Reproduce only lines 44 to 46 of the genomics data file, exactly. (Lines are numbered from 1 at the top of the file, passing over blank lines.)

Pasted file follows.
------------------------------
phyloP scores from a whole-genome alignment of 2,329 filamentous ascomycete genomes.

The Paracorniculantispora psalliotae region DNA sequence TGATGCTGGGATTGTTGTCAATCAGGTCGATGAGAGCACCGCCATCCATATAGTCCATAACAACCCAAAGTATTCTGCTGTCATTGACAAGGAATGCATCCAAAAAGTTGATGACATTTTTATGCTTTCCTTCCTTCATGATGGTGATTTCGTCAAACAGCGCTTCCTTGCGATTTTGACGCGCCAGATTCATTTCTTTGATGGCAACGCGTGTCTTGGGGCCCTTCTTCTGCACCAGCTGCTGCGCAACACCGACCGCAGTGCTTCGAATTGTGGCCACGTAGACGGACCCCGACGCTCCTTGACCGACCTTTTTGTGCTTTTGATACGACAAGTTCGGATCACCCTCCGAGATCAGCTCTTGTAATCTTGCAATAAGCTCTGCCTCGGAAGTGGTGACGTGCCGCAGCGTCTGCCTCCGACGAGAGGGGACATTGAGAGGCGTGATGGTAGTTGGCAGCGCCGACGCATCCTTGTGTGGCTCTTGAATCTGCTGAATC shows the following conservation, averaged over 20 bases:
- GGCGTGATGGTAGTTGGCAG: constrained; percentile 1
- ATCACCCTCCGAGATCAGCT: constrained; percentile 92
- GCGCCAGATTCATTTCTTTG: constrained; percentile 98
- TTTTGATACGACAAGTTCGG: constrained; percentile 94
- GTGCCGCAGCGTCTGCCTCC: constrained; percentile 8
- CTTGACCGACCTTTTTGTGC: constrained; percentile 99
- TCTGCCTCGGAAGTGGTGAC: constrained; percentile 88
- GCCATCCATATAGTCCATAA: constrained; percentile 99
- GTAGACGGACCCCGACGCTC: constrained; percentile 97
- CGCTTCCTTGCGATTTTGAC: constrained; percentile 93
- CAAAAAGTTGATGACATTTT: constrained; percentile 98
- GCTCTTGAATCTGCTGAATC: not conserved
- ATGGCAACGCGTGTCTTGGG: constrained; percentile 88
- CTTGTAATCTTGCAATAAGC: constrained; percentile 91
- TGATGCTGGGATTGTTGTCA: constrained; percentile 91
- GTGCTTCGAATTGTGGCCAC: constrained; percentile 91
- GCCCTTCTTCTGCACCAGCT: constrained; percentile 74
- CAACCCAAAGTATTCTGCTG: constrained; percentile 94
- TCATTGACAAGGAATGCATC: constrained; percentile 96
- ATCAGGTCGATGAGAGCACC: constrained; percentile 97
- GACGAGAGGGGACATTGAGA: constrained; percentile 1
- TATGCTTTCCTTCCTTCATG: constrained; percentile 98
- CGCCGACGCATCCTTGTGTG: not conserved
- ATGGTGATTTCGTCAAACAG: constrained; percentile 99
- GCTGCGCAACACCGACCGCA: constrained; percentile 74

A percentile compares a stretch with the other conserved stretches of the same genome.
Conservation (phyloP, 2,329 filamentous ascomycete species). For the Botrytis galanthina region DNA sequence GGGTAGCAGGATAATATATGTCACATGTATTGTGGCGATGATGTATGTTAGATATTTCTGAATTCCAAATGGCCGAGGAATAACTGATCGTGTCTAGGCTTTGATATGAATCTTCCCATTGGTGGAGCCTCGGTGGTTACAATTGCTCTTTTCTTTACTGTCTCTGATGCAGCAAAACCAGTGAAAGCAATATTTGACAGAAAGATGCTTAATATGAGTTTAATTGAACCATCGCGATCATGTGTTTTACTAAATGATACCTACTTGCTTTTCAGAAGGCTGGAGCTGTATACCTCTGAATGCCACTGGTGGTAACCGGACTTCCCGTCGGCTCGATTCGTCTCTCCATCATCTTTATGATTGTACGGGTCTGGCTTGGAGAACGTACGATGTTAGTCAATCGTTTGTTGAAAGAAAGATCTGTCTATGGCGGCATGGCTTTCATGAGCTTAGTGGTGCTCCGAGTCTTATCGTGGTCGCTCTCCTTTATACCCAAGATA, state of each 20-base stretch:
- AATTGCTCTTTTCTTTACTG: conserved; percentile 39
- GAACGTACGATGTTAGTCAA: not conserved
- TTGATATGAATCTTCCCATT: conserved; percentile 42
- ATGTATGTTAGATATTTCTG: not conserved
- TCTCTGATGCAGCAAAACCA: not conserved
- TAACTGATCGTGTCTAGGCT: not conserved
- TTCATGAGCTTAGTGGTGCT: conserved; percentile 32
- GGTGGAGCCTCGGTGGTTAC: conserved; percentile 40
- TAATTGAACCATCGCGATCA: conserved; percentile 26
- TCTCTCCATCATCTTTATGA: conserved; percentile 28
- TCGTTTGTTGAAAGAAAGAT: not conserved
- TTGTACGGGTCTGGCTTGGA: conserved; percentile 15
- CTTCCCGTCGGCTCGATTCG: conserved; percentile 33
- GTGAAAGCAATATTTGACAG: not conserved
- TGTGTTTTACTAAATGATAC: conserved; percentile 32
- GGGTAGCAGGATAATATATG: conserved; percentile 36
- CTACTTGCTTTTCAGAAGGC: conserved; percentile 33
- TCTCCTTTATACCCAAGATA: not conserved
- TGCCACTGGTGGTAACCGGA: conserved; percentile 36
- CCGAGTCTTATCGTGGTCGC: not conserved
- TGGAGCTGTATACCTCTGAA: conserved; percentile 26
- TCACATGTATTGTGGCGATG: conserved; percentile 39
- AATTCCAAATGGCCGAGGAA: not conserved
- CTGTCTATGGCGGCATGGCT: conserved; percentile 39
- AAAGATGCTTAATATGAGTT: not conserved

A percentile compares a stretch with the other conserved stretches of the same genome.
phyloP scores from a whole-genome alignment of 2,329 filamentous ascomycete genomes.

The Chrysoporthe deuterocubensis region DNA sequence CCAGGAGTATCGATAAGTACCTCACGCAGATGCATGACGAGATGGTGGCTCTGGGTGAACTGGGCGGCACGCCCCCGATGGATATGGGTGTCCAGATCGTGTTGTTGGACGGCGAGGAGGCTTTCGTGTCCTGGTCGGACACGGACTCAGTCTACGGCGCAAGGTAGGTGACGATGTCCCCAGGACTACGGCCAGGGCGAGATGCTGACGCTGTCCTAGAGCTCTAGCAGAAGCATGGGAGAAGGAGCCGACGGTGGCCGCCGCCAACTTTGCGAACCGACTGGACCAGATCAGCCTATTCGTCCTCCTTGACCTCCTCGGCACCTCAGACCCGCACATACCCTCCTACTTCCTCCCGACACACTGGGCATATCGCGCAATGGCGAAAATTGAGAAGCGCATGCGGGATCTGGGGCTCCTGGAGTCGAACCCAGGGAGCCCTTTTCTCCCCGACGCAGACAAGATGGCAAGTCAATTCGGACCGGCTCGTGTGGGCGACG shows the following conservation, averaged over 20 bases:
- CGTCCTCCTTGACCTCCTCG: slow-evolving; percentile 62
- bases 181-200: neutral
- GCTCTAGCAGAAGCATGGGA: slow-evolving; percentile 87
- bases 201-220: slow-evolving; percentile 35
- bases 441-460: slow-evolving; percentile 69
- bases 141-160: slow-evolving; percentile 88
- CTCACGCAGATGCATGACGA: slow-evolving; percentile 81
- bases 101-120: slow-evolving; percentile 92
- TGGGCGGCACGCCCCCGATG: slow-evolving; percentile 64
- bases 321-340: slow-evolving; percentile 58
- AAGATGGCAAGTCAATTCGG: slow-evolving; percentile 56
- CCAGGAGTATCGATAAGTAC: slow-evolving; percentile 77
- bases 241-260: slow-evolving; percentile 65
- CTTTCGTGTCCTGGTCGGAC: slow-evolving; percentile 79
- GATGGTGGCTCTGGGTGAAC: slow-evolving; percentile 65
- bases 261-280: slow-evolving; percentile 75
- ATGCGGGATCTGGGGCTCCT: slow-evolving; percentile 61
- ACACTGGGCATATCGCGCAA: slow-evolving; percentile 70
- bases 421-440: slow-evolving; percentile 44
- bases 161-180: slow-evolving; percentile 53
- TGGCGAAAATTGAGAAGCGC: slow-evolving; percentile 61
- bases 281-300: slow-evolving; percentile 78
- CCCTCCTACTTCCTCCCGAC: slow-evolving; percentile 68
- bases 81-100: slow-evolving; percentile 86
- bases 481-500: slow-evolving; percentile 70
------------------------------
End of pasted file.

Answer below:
- TGTGTTTTACTAAATGATAC: conserved; percentile 32
- GGGTAGCAGGATAATATATG: conserved; percentile 36
- CTACTTGCTTTTCAGAAGGC: conserved; percentile 33